Group of Seven Agrees to Expand Sanctions on Russian Oil Industry

The U.S. and its allies agreed to cap the sales price of premium Russian petroleum products such as diesel at $100 a barrel and limit low-value ones such as fuel oil to $45 a barrel, expanding their sanctions on Russia's oil industry.

Just as with the $60 a barrel price cap on Russian crude that the West imposed last year, the agreement will bar Western firms from handling seaborne cargoes of Russian oil products unless they are sold below the set prices. The sanctions aim to keep Russian oil available on global markets to keep prices steady, while also reducing the Kremlin's revenue in response to its invasion of Ukraine.


The World's Biggest Planes Are Finding Their Way Back Into the Skies

The world's biggest passenger airliners-many of which had been earmarked for the scrapyard-are being brought back into service as carriers rush to restore long-haul air travel.

Aircraft lessors said airlines are clamoring for their once-parked fleets of big jets, which typically each ferry hundreds of passengers on long-distance routes. The demand is limiting availability and pushing up the prices of rentals.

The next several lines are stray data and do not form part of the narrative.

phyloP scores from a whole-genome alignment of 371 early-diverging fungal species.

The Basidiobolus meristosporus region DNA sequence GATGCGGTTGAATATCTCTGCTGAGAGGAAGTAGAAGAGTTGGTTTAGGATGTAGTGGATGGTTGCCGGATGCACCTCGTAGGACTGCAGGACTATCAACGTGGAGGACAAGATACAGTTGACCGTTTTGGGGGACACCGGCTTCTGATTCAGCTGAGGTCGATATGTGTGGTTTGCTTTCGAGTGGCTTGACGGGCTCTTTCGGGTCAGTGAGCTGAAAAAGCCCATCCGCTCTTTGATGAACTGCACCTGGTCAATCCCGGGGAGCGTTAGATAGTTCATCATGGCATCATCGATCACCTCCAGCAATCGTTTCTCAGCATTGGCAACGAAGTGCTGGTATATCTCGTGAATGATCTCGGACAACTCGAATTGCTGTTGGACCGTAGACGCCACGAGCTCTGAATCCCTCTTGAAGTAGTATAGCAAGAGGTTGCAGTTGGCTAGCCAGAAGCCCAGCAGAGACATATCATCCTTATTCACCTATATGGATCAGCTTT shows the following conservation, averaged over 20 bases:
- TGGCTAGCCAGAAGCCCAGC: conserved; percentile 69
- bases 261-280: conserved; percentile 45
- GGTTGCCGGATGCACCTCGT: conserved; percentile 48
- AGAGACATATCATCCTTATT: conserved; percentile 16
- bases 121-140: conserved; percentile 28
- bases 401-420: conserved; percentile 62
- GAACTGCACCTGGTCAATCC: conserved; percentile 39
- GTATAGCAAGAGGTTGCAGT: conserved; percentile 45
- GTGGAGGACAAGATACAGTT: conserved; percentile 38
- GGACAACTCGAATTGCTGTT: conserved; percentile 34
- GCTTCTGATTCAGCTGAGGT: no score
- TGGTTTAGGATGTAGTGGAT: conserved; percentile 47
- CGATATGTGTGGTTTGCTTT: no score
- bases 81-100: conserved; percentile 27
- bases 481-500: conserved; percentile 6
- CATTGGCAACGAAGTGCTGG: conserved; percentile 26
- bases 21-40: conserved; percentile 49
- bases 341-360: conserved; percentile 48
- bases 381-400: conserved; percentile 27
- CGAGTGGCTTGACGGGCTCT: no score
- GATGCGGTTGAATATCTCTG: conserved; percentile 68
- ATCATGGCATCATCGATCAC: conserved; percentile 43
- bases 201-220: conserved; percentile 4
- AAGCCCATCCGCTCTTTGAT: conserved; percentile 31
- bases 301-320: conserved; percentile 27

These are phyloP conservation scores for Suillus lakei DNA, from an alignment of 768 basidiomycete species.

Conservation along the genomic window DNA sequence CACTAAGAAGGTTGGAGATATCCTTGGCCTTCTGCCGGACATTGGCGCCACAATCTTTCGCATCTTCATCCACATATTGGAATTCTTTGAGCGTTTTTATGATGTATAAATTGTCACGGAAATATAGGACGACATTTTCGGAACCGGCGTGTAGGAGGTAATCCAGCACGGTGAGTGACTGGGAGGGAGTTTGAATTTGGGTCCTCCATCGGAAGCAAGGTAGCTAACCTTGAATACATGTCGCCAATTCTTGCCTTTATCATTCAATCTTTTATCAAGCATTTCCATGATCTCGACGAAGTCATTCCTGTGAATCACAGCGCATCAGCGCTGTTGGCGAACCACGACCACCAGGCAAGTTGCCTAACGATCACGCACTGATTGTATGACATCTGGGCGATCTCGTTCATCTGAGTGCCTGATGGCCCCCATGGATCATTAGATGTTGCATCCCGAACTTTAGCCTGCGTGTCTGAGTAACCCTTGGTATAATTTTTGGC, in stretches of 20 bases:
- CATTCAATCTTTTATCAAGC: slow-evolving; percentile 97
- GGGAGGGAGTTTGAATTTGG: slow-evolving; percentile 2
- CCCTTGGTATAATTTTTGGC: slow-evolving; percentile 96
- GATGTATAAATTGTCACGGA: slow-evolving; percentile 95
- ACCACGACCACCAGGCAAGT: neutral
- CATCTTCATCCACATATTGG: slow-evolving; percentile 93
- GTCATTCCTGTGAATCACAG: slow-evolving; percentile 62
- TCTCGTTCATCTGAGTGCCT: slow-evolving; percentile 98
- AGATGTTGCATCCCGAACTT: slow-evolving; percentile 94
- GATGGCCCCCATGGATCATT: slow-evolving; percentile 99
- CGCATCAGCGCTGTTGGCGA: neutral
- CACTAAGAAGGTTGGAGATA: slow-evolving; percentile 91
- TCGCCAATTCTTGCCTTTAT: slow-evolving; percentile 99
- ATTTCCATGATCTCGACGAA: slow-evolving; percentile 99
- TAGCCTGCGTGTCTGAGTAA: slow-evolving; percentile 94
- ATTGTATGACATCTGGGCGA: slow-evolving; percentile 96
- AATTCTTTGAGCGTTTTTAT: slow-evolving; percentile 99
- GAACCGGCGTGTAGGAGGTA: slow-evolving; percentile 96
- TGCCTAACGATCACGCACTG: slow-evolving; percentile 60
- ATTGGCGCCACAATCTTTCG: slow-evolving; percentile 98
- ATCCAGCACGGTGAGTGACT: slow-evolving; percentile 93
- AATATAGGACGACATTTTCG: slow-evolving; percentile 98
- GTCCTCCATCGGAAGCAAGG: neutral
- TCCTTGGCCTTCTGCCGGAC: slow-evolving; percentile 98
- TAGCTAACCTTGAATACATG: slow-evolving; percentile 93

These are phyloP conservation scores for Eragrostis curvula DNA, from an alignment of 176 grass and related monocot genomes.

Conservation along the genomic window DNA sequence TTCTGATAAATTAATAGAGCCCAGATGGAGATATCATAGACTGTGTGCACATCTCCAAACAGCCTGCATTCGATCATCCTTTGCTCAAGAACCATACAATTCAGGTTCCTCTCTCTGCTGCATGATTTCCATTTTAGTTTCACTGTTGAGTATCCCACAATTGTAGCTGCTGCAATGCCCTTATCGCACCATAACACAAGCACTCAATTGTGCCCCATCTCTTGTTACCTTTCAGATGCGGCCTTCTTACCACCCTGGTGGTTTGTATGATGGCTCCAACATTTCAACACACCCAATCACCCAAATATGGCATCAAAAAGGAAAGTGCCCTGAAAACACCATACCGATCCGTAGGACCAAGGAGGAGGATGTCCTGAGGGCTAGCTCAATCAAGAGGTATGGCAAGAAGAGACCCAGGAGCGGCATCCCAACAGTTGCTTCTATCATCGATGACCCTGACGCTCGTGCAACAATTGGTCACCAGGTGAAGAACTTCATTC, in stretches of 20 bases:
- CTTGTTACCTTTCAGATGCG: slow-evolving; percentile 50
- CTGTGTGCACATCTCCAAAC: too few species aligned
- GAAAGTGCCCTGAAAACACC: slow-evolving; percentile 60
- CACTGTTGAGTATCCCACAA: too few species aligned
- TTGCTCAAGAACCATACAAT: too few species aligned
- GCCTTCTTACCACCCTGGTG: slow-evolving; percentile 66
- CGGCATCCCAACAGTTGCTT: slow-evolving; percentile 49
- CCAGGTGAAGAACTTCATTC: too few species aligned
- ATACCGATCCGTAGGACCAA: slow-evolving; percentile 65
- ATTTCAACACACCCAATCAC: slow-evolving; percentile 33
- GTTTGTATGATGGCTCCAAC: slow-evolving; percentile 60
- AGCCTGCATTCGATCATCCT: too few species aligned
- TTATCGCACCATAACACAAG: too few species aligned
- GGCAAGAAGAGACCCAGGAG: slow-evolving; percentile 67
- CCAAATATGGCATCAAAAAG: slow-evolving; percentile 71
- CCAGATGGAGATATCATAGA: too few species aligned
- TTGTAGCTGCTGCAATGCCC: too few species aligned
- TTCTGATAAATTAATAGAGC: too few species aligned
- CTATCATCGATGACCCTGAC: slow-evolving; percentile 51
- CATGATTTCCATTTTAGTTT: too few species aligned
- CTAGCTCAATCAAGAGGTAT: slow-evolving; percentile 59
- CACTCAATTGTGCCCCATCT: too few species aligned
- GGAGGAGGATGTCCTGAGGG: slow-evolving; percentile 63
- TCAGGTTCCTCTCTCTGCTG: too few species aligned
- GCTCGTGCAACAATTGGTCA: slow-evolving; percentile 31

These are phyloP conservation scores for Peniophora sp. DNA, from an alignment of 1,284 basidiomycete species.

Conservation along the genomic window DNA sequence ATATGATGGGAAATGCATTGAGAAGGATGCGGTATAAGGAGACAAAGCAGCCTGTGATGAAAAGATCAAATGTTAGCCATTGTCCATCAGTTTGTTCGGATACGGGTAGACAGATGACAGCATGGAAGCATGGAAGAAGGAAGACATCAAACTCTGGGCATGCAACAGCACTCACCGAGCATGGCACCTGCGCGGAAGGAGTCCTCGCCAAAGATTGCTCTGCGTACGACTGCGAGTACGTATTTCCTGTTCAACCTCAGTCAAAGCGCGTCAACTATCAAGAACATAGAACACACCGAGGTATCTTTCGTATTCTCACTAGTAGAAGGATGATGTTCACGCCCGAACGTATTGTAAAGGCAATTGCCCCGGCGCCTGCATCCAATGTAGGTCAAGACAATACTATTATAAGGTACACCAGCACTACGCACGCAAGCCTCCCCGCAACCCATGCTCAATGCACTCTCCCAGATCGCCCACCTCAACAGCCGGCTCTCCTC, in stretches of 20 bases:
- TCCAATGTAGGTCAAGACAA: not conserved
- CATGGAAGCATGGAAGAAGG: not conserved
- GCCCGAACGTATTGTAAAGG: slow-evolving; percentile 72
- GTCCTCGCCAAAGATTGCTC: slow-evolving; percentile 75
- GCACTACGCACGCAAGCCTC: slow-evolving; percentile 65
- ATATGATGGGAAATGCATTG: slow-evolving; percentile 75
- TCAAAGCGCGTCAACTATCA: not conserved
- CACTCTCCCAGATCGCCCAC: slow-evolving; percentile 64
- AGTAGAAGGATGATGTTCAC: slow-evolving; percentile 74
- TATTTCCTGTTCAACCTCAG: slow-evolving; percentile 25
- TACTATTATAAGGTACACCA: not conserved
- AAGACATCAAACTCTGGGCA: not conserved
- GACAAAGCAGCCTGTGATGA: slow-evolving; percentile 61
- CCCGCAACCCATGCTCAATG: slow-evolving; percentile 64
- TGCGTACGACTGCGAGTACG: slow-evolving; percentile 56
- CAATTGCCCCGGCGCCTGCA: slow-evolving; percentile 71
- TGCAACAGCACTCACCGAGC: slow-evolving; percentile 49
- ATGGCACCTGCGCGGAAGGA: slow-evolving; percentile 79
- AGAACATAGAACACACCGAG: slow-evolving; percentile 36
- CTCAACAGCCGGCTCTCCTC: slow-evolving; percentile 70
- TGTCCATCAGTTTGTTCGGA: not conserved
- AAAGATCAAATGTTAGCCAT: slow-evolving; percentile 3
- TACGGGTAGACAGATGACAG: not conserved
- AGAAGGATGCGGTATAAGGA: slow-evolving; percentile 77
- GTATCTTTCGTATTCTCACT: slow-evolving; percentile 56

Ukraine Warns Russia Is Planning Major Offensive as Kyiv Shakes Up Military Leadership

DNIPRO, Ukraine-Ukraine warned that Russia was completing preparations for a major new offensive this month as Kyiv signaled a reshuffle in its military leadership amid a corruption scandal that has rocked the Defense Ministry.

Serhiy Haidai, the governor of the Luhansk region in eastern Ukraine, said Russia was continuing to bolster its offensive capacity and bring in troops to front line positions while decreasing its rate of fire in certain areas to save ammunition for the coming advance.


Israeli Military Kills Five Militants Near Jericho as Violence Spreads

Tel Aviv-Israeli forces said they killed five Palestinian militants during an operation targeting Hamas members in the Aqbat Jabr refugee camp near Jericho, the second such deadly raid in little over a week as violence escalates in the occupied West Bank.

Israel's military said it raided the camp to arrest two Palestinian suspects who last month attempted to carry out a shooting attack at a nearby restaurant frequented by Jewish Israelis, but their weapons malfunctioned and they fled. Israel's military said they were hiding out in the refugee camp with the help of family and locals, and had continued to declare their intentions to carry out an attack.


Moscow, Tehran Advance Plans for Iranian-Designed Drone Facility in Russia

Moscow and Tehran are moving ahead with plans to build a new factory in Russia that could make at least 6,000 Iranian-designed drones for the war in Ukraine, the latest sign of deepening cooperation between the two nations, said officials from a country aligned with the U.S.

As part of their emerging military alliance, the officials said, a high-level Iranian delegation flew to Russia in early January to visit the planned site for the factory and hammer out details to get the project up-and-running. The two countries are aiming to build a faster drone that could pose new challenges for Ukrainian air defenses, the officials said.



The stock-market rally survived a confusing week. Here's what comes next.